Professional Development

6 Reasons Why Your Company Is Not Your Friend

Written by Peter Jones

We all want to believe that the company we work for has our best interests in career development at heart. We want the company to be our friend, our rock, our resource. We want trust. But the truth is, when it comes to your company, you are the resource. And the only thing you can really trust is yourself.

There are some rare companies out there that truly care about their employees. Yours might be one of them. That doesn’t mean you can let your guard down for any length of time. Loyalty used to be an important thing, but as employee tenure at different jobs has shrunk from long-term to medium-term and even shorter, and as layoffs and cutbacks become more common, you’ll have to look out for yourself.

Here are a few reasons to help convince you to remember you are number one.

1. Loyalty is a joke.

Imagine this scenario: you work late, come early, put in all the extra time and effort—thinking that will be rewarded. Then the wind changes and you’re tossed out on your very loyal rear end. Your employer gets to walk away thinking itself a shrewd and prudent business, and you’re left devastated. You should have kept your eye on the ball.

2. HR is likely not there for you.

You may think Human Resources are there for you—to help you, protect you. Think again. HR is really a mechanism to handle paperwork and payroll—and sometimes training or morale-building—so managers can concentrate on their own work. And though they are there to try and settle disputes, they will side with the company every time. They’re paid by the higher-ups, remember. Not by you.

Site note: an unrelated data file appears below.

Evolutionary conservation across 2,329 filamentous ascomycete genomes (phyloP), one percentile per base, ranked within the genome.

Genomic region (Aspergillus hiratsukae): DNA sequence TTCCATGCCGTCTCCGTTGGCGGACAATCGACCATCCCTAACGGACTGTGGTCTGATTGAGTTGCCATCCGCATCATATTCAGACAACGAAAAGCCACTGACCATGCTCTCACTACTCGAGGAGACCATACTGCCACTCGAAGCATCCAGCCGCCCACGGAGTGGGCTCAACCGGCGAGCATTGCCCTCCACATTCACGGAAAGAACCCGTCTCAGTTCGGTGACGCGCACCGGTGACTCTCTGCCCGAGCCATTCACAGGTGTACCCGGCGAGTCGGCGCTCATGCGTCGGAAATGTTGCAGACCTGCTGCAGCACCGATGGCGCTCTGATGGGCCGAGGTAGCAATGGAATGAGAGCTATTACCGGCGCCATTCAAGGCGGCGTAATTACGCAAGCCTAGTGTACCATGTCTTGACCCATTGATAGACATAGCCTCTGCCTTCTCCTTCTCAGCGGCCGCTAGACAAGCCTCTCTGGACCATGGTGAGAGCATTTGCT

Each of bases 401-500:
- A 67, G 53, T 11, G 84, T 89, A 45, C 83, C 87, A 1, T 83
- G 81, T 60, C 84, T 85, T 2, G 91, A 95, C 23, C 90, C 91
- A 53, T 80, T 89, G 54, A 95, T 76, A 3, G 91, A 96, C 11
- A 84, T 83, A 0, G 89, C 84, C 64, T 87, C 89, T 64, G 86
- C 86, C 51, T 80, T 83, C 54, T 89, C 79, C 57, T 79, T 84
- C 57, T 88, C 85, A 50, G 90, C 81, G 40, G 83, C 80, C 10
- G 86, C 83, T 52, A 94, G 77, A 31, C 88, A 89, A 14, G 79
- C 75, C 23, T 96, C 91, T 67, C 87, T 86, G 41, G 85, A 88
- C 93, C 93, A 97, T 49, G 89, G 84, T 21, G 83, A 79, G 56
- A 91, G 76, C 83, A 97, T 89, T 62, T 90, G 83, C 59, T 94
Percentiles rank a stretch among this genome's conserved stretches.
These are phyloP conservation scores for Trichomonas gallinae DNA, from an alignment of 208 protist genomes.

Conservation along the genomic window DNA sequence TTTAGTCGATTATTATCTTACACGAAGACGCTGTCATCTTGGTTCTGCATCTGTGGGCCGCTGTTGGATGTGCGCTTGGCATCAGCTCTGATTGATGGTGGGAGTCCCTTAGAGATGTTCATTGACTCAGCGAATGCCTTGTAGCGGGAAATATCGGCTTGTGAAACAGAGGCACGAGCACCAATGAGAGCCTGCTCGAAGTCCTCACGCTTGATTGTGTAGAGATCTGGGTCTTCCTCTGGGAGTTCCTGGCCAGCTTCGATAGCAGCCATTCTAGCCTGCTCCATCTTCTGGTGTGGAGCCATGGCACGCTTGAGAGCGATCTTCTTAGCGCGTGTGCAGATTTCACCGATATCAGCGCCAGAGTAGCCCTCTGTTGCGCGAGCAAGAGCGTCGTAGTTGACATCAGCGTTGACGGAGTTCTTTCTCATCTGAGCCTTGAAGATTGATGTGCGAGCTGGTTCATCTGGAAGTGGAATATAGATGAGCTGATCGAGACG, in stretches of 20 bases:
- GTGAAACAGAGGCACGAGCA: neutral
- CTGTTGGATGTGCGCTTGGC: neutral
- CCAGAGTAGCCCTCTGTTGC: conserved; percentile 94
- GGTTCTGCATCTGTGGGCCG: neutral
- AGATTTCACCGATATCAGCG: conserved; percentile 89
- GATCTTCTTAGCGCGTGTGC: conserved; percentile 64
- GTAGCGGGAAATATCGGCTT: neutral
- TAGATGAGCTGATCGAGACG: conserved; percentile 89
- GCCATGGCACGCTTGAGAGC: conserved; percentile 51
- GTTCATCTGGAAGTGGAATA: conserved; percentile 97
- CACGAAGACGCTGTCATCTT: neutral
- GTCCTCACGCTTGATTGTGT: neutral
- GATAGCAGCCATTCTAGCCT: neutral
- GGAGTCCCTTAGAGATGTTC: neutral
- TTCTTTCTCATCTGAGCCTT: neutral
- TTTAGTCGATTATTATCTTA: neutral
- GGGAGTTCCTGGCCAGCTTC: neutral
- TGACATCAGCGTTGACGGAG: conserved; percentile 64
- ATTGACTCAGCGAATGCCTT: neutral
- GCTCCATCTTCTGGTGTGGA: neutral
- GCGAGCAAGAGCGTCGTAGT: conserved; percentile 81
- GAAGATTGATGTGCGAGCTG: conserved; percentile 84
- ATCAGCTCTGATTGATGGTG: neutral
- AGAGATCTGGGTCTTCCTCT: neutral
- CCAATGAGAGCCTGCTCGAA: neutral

3. You never know when…

A layoff or a merger or even just a wholesale staff-culling might be just around the corner. Don’t stop looking for a job just because you found one. Keep your feelers out there. Keep a few opportunities on your back burners at all times. You’ll never know when you might need one.

4. They need you more than you need them.

This may seem contradictory, but if you keep this mindset, you’ll be able to adapt better when things go awry. If you get stuck in a position and you start feeling desperate—and scared you might not be able to find another job quickly—then start looking to build your confidence and flexibility back up.

5. You’re never valued enough.

Again, there are outliers here. You might be valued every bit as much as you should be at your current job. But if you aren’t—and you start to feel as though you’ve faded into the wallpaper, or worse, you’ve become a doormat, remember that you should be looking out for you. Find yourself a better opportunity and make a change.

6. Opportunity doesn’t knock often.

If you’re so loyal that you find yourself passing up opportunities because your boss “needs” you or your company can’t do without you? Danger sign! Of course they need you. But you are almost always replaceable. And they will remember that when convenient for them—and most likely inconvenient for you. Make your path your priority instead.

Loyalty can cloud your perception of how things are going in your department. Don’t let it. Keep your eyes open for signs that your company is imploding. Get out with the first rats, rather than the ones that go down with the sinking ship.

About the author

Peter Jones